The cost to build or improve a home since the start of the pandemic has skyrocketed because of the rising prices of lumber, and lumber prices haven’t settled after returning to pre-pandemic levels during Summer 2021. Futures contracts fell to $536 per thousand board feet of lumber as of July 16, 2021 — a 68% drop from the record-breaking high of $1,670.50 on May 7, 2021 according to The Wall Street Journal. The price as of June 28, 2022 has returned to $615.60 per thousand board feet after its most recent high of $1,464.60 on March 3, 2022.
When states around the country began issuing stay-at-home orders in March 2020, many industry professionals were unsure of how long the pandemic would last or if the economy would slip into a recession. U.S. lumber companies started to scale back production so they wouldn’t be stuck with a glut of supply with little demand. This was one of a handful of causes that contributed to the high prices of lumber, according to Tim Morris, associate broker with HomeSmart and former homebuilder.
“The biggest factor really comes down to prices going up because they can. There’s more demand than supply,” Morris comments. He adds that another issue that affected the supply involved the United States’ neighbor to the north. Canada’s lumber industry is subsidized by the government, meaning that Canadian companies can sell their product cheaper than their U.S. competitors. In retaliation, the U.S. government instituted antidumping rules that put tariffs on Canadian lumber when it crosses the border, which disincentivized trade between the two countries, though it still occurs.
Tim Morris, associate broker with HomeSmart.
“Because Canada had a stricter approach to COVID-19, a lot of the loggers went home and got paid more than they would risking their lives felling trees in the wilderness,” Morris says. “So, the Canadian supply evaporated, and then demand went crazy.”
With many Americans stuck inside, home improvements became an attractive way to pass the time.
“The volume of lumber bought at Home Depot went through the ceiling until [summer 2021]. Suddenly, a piece of plywood was $100, while it was $17 in April 2020,” Morris continues.
Like many other commodities, such as corn or wheat, lumber is bought and sold with futures contracts.
“The lumber that’s going to be produced next March is already sold to somebody on a futures contract. Some investor is buying it in hopes that they’re going to get an uptick,” Morris explains.
Homebuilders typically get lumber pricing from a framing contractor, who got the information from a lumberyard, which priced a train car of product based on a middleman’s contract with futures holders.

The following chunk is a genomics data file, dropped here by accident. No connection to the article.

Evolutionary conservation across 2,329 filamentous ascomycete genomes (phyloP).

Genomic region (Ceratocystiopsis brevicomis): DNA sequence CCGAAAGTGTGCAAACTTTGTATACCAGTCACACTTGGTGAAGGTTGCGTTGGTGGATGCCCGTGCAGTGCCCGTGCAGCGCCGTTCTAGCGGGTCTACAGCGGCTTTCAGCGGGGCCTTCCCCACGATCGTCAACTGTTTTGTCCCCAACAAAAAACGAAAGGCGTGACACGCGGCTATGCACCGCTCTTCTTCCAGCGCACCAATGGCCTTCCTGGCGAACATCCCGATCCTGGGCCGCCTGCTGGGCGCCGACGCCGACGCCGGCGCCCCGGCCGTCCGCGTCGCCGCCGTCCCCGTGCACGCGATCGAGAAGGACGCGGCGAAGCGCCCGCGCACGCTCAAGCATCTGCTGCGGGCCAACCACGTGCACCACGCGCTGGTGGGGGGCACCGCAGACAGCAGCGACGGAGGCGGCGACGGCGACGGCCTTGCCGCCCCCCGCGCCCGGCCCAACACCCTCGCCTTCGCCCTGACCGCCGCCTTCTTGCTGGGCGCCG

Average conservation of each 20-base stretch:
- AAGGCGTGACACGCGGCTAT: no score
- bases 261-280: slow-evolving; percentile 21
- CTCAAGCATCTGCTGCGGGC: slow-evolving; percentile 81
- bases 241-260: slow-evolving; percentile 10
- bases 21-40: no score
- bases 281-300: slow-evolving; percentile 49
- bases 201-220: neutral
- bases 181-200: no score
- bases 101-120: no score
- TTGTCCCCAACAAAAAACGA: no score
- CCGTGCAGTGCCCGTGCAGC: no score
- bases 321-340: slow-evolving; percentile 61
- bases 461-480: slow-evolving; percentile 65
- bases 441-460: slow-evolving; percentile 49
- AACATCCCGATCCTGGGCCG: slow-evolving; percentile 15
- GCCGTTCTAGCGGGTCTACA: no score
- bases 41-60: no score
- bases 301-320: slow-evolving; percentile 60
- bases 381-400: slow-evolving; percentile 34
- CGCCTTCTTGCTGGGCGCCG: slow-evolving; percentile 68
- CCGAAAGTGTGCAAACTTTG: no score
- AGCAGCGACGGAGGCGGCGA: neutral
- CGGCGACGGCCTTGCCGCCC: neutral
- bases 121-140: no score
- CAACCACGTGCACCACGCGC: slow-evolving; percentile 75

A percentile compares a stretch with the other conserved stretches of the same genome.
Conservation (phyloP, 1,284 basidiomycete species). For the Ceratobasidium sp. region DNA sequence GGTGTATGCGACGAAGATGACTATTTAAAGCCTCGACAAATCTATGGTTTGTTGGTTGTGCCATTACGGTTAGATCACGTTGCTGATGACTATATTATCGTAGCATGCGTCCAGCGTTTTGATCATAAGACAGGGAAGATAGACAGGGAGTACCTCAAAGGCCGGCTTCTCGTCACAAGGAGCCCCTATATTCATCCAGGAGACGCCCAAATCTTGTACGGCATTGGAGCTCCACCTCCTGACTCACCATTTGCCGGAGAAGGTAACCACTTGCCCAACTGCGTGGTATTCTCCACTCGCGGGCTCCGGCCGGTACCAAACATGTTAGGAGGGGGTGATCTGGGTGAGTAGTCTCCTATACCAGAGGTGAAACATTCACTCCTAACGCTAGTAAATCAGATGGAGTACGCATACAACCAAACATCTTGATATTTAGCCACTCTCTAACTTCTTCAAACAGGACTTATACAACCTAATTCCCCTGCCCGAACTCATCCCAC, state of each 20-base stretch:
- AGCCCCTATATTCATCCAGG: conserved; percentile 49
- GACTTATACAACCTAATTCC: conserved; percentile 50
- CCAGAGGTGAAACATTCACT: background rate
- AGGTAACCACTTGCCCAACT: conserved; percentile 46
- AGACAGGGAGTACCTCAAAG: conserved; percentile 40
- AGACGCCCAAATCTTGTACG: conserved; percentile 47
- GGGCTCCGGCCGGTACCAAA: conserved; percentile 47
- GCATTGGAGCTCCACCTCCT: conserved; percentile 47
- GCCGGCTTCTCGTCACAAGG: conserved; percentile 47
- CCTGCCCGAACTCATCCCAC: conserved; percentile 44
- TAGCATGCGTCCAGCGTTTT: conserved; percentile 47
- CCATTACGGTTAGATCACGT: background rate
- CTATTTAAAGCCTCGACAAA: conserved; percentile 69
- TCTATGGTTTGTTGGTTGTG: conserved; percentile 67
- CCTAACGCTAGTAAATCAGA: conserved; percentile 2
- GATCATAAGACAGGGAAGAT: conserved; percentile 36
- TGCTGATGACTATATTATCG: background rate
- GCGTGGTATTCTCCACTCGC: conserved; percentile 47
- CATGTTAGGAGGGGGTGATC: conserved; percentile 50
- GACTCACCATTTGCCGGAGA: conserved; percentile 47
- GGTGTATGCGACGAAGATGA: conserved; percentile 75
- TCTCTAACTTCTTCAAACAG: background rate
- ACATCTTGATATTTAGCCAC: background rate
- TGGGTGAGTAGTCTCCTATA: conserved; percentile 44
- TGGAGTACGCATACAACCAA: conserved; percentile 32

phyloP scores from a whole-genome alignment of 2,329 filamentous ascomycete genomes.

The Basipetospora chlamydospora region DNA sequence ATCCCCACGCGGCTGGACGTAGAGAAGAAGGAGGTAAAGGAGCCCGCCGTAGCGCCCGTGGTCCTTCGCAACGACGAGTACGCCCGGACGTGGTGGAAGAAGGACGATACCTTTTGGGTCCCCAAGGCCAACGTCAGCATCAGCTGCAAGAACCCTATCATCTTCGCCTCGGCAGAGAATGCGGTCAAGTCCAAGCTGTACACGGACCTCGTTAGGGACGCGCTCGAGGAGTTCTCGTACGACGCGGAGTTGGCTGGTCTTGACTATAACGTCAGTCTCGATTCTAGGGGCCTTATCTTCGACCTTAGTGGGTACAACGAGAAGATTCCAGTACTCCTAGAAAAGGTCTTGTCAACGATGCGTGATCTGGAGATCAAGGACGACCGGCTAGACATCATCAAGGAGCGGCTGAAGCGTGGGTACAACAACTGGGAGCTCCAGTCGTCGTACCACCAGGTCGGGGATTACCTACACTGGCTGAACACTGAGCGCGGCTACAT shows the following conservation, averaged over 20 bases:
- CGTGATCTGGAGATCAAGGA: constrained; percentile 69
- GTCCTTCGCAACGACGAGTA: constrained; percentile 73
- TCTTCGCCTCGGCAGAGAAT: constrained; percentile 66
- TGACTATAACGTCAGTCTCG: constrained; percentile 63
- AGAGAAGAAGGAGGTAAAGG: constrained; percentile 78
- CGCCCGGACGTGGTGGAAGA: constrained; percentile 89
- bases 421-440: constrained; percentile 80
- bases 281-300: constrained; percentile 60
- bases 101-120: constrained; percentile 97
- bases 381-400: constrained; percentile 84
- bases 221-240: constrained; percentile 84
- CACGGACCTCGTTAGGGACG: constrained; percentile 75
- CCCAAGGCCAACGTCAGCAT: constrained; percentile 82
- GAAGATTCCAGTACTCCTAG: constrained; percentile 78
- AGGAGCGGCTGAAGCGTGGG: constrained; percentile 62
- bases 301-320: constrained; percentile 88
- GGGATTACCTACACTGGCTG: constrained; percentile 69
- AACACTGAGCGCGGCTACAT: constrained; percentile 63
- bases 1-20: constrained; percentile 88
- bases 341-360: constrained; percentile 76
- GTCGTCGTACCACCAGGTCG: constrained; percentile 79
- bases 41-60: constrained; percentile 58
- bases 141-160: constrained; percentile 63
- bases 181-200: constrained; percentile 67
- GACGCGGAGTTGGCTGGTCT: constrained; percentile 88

Tom Nun, owner of Horizon Commercial Contracting, has seen his business affected by price uncertainty. “Our clients need to have a firm idea of what their costs are going to be so they can calculate their return on investment and see if a project makes sense. With moving prices, it’s a tightrope to walk because we have some limitations from the lumber suppliers on how long they’re willing to hold the price that they float,” he says.
According to Morris, wild cost swings affect profitability. “In April 2020, I was building in Casa Grande and was paying $31,718 for the framing. [In summer 2021], that same job cost $80,357. And there’s been three-month periods where prices vacillated as much as $25,000. That’s more than the whole margin in the house.”
Tom Nun, owner of Horizon Commercial Contracting.
Nun says he’s heard from subcontractors that they’re getting five-day quotes for plywood and oriented strand board (OSB). “That becomes difficult on my end to provide an estimate to one of my clients to make a decision. Then I have to contract and order the product within five days. It becomes difficult for anybody to respond to those kind of time limits,” he notes.
Lumber prices have started to slide downwards, but it’s going to take time for the end user to see those savings. “It’s like gasoline at the pump,” Morris explains. “People hear about a pipeline breaking and gas at the pump goes up 50 cents per gallon. Then we find out it really didn’t break, but it takes two months for it to finally get back down to where it was.”
Nun agrees, adding that a decrease in demand or increase of supply will need to continue for some time before price reductions happen further down the pipeline. “Futures will come down because investors recognize that production will come back up. But the demand is still there, so there’s no compelling reason for producers to drop prices until they finally see a reduction in orders. And right now, they’re selling everything they can produce,” he says. “There has to be a drop in demand or a big increase in supply before prices start to really come down at our level.”
Morris concludes, “Everybody has seen articles saying lumber prices are falling 49% or more and think that affects their ability to acquire a new home. It’s completely disconnected. The only place you see that is in The Wall Street Journal. The volatility of that market is creating the need for everybody to understand that the buyer is the one who’s going to be at risk.”